On June 28, Jordan Barab, the U.S. Assistant Secretary of Labor, spoke before the Congressional Education and Workforce Committee's Subcommittee on Worker Protection about the successes and challenges of the Occupational Safety and Health Administration's Voluntary Protection Program (VPP).
Companies that want to join the federal safety agency's top-tier oversight program must pass a series of evaluations and tests in order to be considered. Some of the criteria include injury and illness rates that are below the national average as established by the Department of Labor, commitment to line-by-line documentation reporting, implementation of comprehensive occupational health programs and adherence to all applicable OSHA standards.
"VPP is an integral part of the toolbox which the Congress has provided to OSHA to accomplish our mission," Barab told the subcommittee members. "We are extremely proud of this program and are working every day to strengthen it. VPP will continue to have the U.S. Department of Labor’s full support."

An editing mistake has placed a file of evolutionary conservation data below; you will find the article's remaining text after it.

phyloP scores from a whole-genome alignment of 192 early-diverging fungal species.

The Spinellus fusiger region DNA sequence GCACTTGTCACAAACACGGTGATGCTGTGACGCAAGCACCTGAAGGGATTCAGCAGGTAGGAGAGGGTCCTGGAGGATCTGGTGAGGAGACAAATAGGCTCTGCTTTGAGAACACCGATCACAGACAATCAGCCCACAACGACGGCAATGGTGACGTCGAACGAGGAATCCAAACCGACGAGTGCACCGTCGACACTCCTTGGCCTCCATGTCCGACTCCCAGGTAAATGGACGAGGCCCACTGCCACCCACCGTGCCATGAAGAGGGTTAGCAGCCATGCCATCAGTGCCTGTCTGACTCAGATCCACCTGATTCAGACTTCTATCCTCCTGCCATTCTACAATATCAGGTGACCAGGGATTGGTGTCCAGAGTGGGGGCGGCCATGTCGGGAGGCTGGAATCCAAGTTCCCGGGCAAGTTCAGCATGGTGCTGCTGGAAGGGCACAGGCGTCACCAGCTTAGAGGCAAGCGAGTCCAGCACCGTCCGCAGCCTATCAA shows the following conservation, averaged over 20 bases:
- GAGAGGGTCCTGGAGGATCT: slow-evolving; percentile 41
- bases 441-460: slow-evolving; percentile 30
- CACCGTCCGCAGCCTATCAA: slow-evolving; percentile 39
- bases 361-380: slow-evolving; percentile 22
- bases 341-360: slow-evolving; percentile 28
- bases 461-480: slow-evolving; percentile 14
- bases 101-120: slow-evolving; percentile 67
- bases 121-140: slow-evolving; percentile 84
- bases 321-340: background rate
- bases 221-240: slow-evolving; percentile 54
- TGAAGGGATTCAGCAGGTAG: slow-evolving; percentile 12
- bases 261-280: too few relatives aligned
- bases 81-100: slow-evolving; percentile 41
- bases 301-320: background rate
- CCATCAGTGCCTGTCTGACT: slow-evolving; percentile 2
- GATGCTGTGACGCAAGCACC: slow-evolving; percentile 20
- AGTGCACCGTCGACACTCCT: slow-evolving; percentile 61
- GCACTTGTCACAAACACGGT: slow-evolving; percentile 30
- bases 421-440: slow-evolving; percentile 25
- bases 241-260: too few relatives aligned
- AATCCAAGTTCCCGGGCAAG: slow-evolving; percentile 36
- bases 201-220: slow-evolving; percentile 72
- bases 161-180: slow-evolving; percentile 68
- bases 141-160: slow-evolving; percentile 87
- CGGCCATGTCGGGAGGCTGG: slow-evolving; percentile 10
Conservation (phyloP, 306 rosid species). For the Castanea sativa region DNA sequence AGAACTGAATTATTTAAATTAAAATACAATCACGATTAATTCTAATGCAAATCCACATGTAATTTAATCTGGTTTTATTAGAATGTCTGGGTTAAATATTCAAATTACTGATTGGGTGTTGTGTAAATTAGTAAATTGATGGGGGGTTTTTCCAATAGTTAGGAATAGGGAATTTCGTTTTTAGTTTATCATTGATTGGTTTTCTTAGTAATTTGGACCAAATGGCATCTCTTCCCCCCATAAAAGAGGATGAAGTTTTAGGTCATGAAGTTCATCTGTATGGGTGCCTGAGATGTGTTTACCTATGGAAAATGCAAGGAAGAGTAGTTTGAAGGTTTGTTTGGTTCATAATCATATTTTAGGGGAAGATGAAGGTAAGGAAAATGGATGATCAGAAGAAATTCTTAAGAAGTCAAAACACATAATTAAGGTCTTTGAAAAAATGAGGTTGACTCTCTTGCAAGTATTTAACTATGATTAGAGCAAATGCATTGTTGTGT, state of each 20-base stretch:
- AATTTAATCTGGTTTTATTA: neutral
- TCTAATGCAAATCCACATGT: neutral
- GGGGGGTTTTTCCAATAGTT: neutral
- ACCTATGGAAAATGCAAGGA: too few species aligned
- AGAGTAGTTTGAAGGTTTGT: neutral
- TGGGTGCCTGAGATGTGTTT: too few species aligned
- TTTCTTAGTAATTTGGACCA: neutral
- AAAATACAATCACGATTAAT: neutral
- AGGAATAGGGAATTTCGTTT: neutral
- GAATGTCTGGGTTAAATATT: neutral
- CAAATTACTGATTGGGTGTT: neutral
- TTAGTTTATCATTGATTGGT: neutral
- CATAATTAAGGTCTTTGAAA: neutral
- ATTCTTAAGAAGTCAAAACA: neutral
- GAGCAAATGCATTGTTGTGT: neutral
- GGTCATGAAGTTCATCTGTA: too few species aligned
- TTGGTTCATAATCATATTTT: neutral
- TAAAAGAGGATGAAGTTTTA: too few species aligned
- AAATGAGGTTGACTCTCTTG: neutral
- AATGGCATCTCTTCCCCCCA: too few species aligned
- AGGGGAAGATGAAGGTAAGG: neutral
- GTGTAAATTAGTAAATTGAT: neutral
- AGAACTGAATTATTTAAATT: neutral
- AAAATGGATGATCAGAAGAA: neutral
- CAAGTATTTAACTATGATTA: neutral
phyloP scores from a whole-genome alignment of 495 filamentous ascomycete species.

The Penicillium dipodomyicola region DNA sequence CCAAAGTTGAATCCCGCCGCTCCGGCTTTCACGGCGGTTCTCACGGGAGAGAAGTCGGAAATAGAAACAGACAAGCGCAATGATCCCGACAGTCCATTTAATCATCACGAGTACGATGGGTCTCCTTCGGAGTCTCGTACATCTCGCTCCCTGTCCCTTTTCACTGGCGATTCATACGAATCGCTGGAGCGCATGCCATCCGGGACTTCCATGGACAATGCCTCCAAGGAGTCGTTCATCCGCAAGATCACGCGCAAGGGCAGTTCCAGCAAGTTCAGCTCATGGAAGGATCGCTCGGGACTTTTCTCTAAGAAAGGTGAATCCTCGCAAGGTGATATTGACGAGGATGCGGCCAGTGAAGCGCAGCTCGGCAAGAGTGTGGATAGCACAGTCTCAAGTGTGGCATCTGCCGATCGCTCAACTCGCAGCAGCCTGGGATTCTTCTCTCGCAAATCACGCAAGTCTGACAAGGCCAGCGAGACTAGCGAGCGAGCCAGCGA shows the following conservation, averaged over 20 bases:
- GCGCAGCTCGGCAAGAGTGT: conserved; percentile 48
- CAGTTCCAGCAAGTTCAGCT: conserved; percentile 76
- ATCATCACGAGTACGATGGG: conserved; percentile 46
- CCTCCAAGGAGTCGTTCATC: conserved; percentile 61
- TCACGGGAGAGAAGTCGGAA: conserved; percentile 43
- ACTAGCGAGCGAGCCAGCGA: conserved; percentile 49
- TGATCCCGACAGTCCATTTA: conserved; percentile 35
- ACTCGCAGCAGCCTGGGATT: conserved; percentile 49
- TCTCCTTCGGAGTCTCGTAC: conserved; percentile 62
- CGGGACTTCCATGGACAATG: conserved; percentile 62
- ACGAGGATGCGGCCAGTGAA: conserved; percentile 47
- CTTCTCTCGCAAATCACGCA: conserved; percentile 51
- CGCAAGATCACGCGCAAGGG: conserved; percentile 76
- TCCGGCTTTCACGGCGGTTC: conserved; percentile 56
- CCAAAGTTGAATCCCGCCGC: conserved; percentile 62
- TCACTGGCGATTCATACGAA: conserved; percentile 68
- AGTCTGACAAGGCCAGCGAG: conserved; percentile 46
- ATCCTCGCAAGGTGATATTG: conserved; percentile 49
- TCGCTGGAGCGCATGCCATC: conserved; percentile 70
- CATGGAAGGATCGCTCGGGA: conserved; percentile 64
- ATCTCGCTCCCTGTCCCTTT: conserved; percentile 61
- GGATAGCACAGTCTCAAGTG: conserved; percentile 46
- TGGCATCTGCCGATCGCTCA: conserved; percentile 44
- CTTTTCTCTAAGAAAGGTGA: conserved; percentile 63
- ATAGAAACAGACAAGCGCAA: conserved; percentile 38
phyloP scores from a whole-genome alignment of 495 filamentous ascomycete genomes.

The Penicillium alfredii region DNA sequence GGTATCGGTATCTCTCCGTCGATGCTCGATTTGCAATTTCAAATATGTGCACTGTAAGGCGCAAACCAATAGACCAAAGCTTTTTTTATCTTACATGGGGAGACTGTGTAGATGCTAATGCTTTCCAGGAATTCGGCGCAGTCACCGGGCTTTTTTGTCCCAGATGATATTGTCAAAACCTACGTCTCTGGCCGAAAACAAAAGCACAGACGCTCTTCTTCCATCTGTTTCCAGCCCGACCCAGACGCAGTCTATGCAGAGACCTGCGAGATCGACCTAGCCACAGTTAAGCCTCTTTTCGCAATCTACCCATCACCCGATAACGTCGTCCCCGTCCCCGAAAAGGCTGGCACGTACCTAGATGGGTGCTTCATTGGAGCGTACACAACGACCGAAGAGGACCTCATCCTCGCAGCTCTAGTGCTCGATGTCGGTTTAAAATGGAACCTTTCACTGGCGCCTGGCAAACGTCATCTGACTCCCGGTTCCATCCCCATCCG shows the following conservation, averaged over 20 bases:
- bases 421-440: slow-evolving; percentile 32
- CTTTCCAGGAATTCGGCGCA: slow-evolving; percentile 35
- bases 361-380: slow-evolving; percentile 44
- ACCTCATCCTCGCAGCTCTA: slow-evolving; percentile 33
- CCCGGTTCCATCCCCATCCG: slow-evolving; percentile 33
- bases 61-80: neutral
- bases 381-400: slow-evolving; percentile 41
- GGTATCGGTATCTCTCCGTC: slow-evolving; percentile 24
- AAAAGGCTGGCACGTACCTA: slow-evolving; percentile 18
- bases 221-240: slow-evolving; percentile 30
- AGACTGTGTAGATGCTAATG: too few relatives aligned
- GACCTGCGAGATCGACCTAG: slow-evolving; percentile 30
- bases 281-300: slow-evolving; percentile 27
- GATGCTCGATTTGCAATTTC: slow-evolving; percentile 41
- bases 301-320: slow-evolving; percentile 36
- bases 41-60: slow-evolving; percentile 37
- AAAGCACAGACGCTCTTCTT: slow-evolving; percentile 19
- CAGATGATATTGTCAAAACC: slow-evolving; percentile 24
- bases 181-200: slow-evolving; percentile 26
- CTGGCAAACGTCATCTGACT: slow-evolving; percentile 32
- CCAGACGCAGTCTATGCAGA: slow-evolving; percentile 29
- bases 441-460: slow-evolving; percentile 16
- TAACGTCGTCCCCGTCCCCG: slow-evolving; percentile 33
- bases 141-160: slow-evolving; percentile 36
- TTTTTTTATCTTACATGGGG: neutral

According to Barab's testimony, as of the end of May there were 2,374 VPP sites in the United States across many different industries. Participation by companies, he said, led to a 26 percent reduction in worksite-related accidents, sparing managers an average of $350,000 in citation fines per business.
He did acknowledge, however, the issues that the federal safety agency faces in regards to the VPP program, including the need for more oversight of self-regulation documentation submitted by participants and the lack of stronger performance measures in the standards framework currently governing the program.
Inclusion in the program goes beyond a shiny plaque to hang on the wall. Companies with demonstrable safety standards can become industry leaders in occupational health and may even be able to apply for better insurance policies. To learn more about the VPP's policies and guidelines, log on to the federal safety agency's website or contact your local OSHA representative today.
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